The authors studied the effects of dissolved organic matter (DOM) on the bioavailability of bisphenol A (BPA) and chloramphenicol by measuring the freely dissolved concentrations of the contaminants in solutions containing DOM that had been isolated from a mesocosm in a eutrophic lake. The abundance and aromaticity of the chromophoric DOM increased over the 25-d mesocosm experiment. The BPA freely dissolved concentration was 72.3% lower and the chloramphenicol freely dissolved concentration was 56.2% lower using DOM collected on day 25 than using DOM collected on day 1 of the mesocosm experiment. The freely dissolved concentrations negatively correlated with the ultraviolent absorption coefficient at 254 nm and positively correlated with the spectral slope of chromophoric DOM, suggesting that the bioavailability of these emerging organic contaminants depends on the characteristics of the DOM present. The DOM-water partition coefficients (log KOC ) for the emerging organic contaminants positively correlated with the aromaticity of the DOM, measured as humic acid-like fluorescent components C1 (excitation/emission=250[313]/412 nm) and C2 (excitation/emission=268[379]/456 nm). The authors conclude that the bioavailability of emerging organic contaminants in eutrophic lakes can be affected by changes in the DOM. © 2014 SETAC.

  3. A watershed-scale characterization of dissolved organic carbon and nutrients on the South Carolina Coastal Plain

    Science.gov (United States)

    Daniel Tufford; Setsen Alton-Ochir

    2016-01-01

    Dissolved organic matter (DOM) is recognized as a major component in the global carbon cycle and is an important driver of numerous biogeochemical processes in aquatic ecosystems, both in-stream and downstream in estuaries. This study sought to characterize chromophoric DOM (CDOM), dissolved organic carbon (DOC), and dissolved nutrients in major rivers and their...

  4. A watershed-scale characterication of dissolved organic carbon and nutrients on the South Carolina Coastal Plain

    Science.gov (United States)

    Daniel L. Tufford; Setsen Alton-Ochir; Warren Hankinson

    2016-01-01

    Dissolved organic matter (DOM) is recognized as a major component in the global carbon cycle and is an important driver of numerous biogeochemical processes in aquatic ecosystems, both in-stream and downstream in estuaries. This study sought to characterize chromophoric DOM (CDOM), dissolved organic carbon (DOC), and dissolved nutrients in major rivers and their...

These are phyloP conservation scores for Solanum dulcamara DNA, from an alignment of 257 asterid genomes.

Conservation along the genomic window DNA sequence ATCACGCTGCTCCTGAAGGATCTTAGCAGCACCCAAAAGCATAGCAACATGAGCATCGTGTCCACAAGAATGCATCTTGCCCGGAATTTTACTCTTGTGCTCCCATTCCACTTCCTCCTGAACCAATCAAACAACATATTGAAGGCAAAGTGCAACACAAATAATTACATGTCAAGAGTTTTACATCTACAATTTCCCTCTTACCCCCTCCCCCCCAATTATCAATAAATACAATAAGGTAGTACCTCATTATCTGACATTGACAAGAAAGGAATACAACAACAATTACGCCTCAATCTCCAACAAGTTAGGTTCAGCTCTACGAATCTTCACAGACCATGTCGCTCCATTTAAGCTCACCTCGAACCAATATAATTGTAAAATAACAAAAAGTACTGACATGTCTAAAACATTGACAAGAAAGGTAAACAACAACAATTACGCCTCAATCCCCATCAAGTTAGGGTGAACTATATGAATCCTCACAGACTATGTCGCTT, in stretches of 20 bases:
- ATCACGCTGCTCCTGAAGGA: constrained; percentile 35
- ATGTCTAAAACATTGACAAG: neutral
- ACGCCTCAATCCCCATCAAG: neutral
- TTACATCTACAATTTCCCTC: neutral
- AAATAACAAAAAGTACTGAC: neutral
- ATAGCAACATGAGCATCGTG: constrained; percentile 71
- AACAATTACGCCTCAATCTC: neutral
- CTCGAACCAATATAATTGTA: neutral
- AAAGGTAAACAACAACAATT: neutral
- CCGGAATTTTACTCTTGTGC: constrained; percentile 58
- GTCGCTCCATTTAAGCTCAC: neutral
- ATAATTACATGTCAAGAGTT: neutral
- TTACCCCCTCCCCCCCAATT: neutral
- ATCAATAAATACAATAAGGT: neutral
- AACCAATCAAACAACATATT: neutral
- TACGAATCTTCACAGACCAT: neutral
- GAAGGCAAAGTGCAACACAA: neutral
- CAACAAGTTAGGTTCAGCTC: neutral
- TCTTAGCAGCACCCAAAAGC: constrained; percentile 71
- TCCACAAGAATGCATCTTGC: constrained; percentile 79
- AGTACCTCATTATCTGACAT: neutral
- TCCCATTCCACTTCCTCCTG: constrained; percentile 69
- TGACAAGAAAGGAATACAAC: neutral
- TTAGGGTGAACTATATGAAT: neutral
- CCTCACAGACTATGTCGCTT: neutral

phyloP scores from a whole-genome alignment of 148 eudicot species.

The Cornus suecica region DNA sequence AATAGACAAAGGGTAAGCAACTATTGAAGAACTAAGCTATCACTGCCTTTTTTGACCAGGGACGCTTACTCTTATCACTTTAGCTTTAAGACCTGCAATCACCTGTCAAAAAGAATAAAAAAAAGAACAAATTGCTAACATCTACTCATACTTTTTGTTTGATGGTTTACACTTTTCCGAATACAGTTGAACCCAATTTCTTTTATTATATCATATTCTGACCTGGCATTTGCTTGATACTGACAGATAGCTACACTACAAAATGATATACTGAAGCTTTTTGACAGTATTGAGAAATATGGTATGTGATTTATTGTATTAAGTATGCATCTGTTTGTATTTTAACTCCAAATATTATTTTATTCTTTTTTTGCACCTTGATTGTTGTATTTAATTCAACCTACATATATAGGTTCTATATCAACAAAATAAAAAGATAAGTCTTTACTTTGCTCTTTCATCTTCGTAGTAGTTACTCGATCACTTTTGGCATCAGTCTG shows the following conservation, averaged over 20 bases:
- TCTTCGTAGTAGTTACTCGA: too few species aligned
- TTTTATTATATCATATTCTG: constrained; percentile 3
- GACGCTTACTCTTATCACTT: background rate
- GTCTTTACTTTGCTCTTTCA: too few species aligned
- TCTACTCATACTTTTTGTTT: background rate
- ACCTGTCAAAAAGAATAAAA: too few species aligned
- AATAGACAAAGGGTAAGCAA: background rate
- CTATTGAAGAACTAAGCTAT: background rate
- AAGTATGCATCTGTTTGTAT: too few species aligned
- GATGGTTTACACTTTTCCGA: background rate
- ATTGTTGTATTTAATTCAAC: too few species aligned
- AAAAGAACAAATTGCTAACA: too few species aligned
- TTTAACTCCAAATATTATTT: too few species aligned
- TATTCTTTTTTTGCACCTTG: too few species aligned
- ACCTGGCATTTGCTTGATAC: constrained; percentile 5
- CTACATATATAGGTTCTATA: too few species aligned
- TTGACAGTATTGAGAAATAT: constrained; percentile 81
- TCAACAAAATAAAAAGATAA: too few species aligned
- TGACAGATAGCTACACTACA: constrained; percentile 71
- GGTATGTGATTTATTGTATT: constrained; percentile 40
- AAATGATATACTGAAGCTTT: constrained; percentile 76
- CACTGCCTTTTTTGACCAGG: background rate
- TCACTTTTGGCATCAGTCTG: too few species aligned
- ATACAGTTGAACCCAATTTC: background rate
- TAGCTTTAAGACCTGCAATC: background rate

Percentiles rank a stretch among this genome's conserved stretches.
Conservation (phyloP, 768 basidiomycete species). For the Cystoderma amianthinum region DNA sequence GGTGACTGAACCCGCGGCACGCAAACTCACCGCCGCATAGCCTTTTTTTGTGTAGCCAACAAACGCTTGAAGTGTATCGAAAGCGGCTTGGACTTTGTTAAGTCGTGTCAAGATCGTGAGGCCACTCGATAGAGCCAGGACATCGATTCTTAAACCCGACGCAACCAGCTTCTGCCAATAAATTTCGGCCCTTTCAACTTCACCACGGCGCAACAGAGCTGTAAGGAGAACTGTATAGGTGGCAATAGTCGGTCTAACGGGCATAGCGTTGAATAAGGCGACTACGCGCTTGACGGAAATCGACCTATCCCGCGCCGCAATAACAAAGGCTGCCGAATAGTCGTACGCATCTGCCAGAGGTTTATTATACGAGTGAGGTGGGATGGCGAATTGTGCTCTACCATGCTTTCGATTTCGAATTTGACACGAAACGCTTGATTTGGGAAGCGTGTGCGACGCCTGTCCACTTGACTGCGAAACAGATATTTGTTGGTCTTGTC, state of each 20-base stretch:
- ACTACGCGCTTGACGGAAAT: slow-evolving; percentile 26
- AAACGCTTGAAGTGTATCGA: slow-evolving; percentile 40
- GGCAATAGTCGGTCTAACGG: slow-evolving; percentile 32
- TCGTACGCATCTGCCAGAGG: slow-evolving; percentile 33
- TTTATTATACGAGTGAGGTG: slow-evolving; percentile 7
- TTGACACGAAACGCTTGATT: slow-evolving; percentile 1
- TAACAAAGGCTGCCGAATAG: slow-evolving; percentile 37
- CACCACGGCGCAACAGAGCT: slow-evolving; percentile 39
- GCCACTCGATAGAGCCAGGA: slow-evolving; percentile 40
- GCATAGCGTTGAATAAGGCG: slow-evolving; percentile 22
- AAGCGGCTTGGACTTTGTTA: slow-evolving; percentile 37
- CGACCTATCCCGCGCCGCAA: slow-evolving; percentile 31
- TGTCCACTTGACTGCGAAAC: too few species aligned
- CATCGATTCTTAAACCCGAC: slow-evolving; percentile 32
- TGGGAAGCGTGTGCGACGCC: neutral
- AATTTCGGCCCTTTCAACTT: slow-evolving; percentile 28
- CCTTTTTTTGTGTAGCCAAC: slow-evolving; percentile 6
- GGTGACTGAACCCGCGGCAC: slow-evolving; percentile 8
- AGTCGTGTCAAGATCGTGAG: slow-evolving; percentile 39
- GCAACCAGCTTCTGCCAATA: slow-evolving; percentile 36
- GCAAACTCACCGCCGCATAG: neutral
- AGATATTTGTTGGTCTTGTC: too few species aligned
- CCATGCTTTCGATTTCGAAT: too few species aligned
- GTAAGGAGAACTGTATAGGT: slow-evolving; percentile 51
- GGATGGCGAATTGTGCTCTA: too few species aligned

5. Evolution of dissolved and particulate chromophoric materials during the VAHINE mesocosm experiment in the New Caledonian coral lagoon (South West Pacific)

    Science.gov (United States)

    Tedetti, M.; Marie, L.; Röttgers, R.; Rodier, M.; Van Wambeke, F.; Helias, S.; Caffin, M.; Cornet-Barthaux, V.; Dupouy, C.

    2015-10-01

    In the framework of the VAHINE project, we investigated the spectral characteristics and the variability of dissolved and particulate chromophoric materials throughout a 23 day mesocosm experiment conducted in the South West Pacific at the exit of the New Caledonian coral lagoon (22°29.073 S-166°26.905 E) from 13 January to 4 February 2013. Samples were collected in a mesocosm fertilized with phosphorus at 1, 6 and 12 m depth and in the surrounding waters. Light absorption coefficients of chromophoric dissolved organic matter (CDOM) (ag(λ)), particulate matter (ap(λ)) and CDOM + particulate matter (ag+p(λ)) were measured using a point-source integrating-cavity absorption meter (PSICAM), while fluorescent DOM (FDOM) components were determined from excitation-emission matrices (EEMs) combined with parallel factor analysis (PARAFAC). The evolutions of ag(λ), ap(λ) and ag+p(λ) in the mesocosm were similar to those of total chlorophyll a concentration, Synechococcus spp. and picoeukaryote abundances, bacterial production, particulate organic nitrogen and total organic carbon concentrations, with roughly a decrease from the beginning of the experiment to days 9-10, and an increase from days 9-10 to the end of the experiment. In the surrounding waters, the same trend was observed but the increase was much less pronounced, emphasizing the effect of the phosphorus fertilization on the mesocosm's plankton community. Correlations suggested that both Synechococcus cyanobacteria and heterotrophic bacteria were strongly involved in the production of CDOM and absorption of particulate matter. The increase in phytoplankton activities during the second part of the experiment led to a higher contribution of particulate material in the absorption budget at 442 nm. The three FDOM components identified (tryptophan-, tyrosine- and UVC humic-like fluorophores) did not follow the evolution of CDOM and particulate matter, proving that these were driven by different production

  6. Photochemical Reactivity of Dissolved Organic Matter in Boreal Lakes

    Science.gov (United States)

    Gu, Y.; Vuorio, K.; Tiirola, M.; Perämäki, S.; Vahatalo, A.

    2016-12-01